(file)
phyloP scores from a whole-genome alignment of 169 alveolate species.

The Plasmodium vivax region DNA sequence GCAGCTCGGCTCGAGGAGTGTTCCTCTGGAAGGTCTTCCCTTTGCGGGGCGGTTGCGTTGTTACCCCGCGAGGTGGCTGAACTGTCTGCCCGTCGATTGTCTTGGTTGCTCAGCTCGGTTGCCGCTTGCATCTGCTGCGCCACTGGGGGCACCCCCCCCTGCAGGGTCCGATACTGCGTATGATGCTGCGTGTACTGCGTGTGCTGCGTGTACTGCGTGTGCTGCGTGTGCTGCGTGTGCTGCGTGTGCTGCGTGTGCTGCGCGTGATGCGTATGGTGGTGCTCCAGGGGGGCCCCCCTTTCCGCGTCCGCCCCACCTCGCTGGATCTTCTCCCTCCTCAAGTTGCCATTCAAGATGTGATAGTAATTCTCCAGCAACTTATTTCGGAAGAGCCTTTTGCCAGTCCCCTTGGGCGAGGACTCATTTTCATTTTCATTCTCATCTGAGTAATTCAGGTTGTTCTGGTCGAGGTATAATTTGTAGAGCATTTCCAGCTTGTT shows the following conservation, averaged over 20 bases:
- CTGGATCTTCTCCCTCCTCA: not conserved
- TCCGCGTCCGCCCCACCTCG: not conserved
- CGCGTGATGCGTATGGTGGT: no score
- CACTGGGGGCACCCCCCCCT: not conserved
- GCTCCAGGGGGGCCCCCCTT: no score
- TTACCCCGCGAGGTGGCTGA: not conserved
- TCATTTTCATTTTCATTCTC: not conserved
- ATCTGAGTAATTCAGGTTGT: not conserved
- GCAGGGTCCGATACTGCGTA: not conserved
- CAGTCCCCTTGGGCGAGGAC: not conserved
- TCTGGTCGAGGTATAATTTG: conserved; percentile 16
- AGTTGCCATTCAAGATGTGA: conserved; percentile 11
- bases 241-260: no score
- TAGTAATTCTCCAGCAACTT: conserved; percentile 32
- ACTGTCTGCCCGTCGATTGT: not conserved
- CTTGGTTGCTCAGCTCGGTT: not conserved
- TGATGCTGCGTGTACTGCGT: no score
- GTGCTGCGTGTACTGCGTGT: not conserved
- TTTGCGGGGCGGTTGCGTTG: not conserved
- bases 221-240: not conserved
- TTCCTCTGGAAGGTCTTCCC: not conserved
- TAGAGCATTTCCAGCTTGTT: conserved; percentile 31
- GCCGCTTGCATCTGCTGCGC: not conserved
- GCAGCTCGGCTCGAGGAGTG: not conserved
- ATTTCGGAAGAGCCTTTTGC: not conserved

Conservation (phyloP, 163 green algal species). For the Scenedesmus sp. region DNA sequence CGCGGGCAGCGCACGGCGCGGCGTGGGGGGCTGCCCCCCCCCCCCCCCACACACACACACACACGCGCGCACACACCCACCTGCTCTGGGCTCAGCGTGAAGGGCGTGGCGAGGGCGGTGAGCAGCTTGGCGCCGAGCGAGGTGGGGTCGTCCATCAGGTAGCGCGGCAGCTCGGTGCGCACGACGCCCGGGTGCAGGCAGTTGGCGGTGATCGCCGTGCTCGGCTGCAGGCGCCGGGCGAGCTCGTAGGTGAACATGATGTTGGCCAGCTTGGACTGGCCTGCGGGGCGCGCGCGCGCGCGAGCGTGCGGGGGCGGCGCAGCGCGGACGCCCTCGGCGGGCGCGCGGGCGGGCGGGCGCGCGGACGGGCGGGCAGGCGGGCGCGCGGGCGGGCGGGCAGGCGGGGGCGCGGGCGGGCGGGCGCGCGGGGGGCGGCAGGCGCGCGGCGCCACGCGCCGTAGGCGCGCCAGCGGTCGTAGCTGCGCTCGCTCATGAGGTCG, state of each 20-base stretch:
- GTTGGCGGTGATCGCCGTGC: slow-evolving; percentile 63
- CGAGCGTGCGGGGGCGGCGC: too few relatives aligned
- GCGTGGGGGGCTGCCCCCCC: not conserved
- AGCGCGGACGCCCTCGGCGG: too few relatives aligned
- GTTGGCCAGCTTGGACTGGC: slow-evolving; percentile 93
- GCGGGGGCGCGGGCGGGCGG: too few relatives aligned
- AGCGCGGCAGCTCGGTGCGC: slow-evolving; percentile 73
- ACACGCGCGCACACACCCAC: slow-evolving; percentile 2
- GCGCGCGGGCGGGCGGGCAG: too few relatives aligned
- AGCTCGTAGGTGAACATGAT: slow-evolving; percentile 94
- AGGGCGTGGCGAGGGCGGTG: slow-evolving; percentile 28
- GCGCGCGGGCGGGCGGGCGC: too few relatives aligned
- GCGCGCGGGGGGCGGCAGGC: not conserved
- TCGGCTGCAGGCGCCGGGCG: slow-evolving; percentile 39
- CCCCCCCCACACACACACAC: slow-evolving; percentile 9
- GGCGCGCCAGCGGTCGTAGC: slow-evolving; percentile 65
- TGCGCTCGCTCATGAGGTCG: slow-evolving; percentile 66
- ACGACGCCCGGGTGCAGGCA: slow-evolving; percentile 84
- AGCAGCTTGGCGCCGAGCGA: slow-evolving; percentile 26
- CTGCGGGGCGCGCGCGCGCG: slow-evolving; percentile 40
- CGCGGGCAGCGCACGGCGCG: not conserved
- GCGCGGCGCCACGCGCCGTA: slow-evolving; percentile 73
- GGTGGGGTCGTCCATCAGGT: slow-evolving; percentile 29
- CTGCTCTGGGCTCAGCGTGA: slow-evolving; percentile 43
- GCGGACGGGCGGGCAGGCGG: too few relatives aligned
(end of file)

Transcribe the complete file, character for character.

phyloP scores from a whole-genome alignment of 169 alveolate species.

The Plasmodium vivax region DNA sequence GCAGCTCGGCTCGAGGAGTGTTCCTCTGGAAGGTCTTCCCTTTGCGGGGCGGTTGCGTTGTTACCCCGCGAGGTGGCTGAACTGTCTGCCCGTCGATTGTCTTGGTTGCTCAGCTCGGTTGCCGCTTGCATCTGCTGCGCCACTGGGGGCACCCCCCCCTGCAGGGTCCGATACTGCGTATGATGCTGCGTGTACTGCGTGTGCTGCGTGTACTGCGTGTGCTGCGTGTGCTGCGTGTGCTGCGTGTGCTGCGTGTGCTGCGCGTGATGCGTATGGTGGTGCTCCAGGGGGGCCCCCCTTTCCGCGTCCGCCCCACCTCGCTGGATCTTCTCCCTCCTCAAGTTGCCATTCAAGATGTGATAGTAATTCTCCAGCAACTTATTTCGGAAGAGCCTTTTGCCAGTCCCCTTGGGCGAGGACTCATTTTCATTTTCATTCTCATCTGAGTAATTCAGGTTGTTCTGGTCGAGGTATAATTTGTAGAGCATTTCCAGCTTGTT shows the following conservation, averaged over 20 bases:
- CTGGATCTTCTCCCTCCTCA: not conserved
- TCCGCGTCCGCCCCACCTCG: not conserved
- CGCGTGATGCGTATGGTGGT: no score
- CACTGGGGGCACCCCCCCCT: not conserved
- GCTCCAGGGGGGCCCCCCTT: no score
- TTACCCCGCGAGGTGGCTGA: not conserved
- TCATTTTCATTTTCATTCTC: not conserved
- ATCTGAGTAATTCAGGTTGT: not conserved
- GCAGGGTCCGATACTGCGTA: not conserved
- CAGTCCCCTTGGGCGAGGAC: not conserved
- TCTGGTCGAGGTATAATTTG: conserved; percentile 16
- AGTTGCCATTCAAGATGTGA: conserved; percentile 11
- bases 241-260: no score
- TAGTAATTCTCCAGCAACTT: conserved; percentile 32
- ACTGTCTGCCCGTCGATTGT: not conserved
- CTTGGTTGCTCAGCTCGGTT: not conserved
- TGATGCTGCGTGTACTGCGT: no score
- GTGCTGCGTGTACTGCGTGT: not conserved
- TTTGCGGGGCGGTTGCGTTG: not conserved
- bases 221-240: not conserved
- TTCCTCTGGAAGGTCTTCCC: not conserved
- TAGAGCATTTCCAGCTTGTT: conserved; percentile 31
- GCCGCTTGCATCTGCTGCGC: not conserved
- GCAGCTCGGCTCGAGGAGTG: not conserved
- ATTTCGGAAGAGCCTTTTGC: not conserved

Conservation (phyloP, 163 green algal species). For the Scenedesmus sp. region DNA sequence CGCGGGCAGCGCACGGCGCGGCGTGGGGGGCTGCCCCCCCCCCCCCCCACACACACACACACACGCGCGCACACACCCACCTGCTCTGGGCTCAGCGTGAAGGGCGTGGCGAGGGCGGTGAGCAGCTTGGCGCCGAGCGAGGTGGGGTCGTCCATCAGGTAGCGCGGCAGCTCGGTGCGCACGACGCCCGGGTGCAGGCAGTTGGCGGTGATCGCCGTGCTCGGCTGCAGGCGCCGGGCGAGCTCGTAGGTGAACATGATGTTGGCCAGCTTGGACTGGCCTGCGGGGCGCGCGCGCGCGCGAGCGTGCGGGGGCGGCGCAGCGCGGACGCCCTCGGCGGGCGCGCGGGCGGGCGGGCGCGCGGACGGGCGGGCAGGCGGGCGCGCGGGCGGGCGGGCAGGCGGGGGCGCGGGCGGGCGGGCGCGCGGGGGGCGGCAGGCGCGCGGCGCCACGCGCCGTAGGCGCGCCAGCGGTCGTAGCTGCGCTCGCTCATGAGGTCG, state of each 20-base stretch:
- GTTGGCGGTGATCGCCGTGC: slow-evolving; percentile 63
- CGAGCGTGCGGGGGCGGCGC: too few relatives aligned
- GCGTGGGGGGCTGCCCCCCC: not conserved
- AGCGCGGACGCCCTCGGCGG: too few relatives aligned
- GTTGGCCAGCTTGGACTGGC: slow-evolving; percentile 93
- GCGGGGGCGCGGGCGGGCGG: too few relatives aligned
- AGCGCGGCAGCTCGGTGCGC: slow-evolving; percentile 73
- ACACGCGCGCACACACCCAC: slow-evolving; percentile 2
- GCGCGCGGGCGGGCGGGCAG: too few relatives aligned
- AGCTCGTAGGTGAACATGAT: slow-evolving; percentile 94
- AGGGCGTGGCGAGGGCGGTG: slow-evolving; percentile 28
- GCGCGCGGGCGGGCGGGCGC: too few relatives aligned
- GCGCGCGGGGGGCGGCAGGC: not conserved
- TCGGCTGCAGGCGCCGGGCG: slow-evolving; percentile 39
- CCCCCCCCACACACACACAC: slow-evolving; percentile 9
- GGCGCGCCAGCGGTCGTAGC: slow-evolving; percentile 65
- TGCGCTCGCTCATGAGGTCG: slow-evolving; percentile 66
- ACGACGCCCGGGTGCAGGCA: slow-evolving; percentile 84
- AGCAGCTTGGCGCCGAGCGA: slow-evolving; percentile 26
- CTGCGGGGCGCGCGCGCGCG: slow-evolving; percentile 40
- CGCGGGCAGCGCACGGCGCG: not conserved
- GCGCGGCGCCACGCGCCGTA: slow-evolving; percentile 73
- GGTGGGGTCGTCCATCAGGT: slow-evolving; percentile 29
- CTGCTCTGGGCTCAGCGTGA: slow-evolving; percentile 43
- GCGGACGGGCGGGCAGGCGG: too few relatives aligned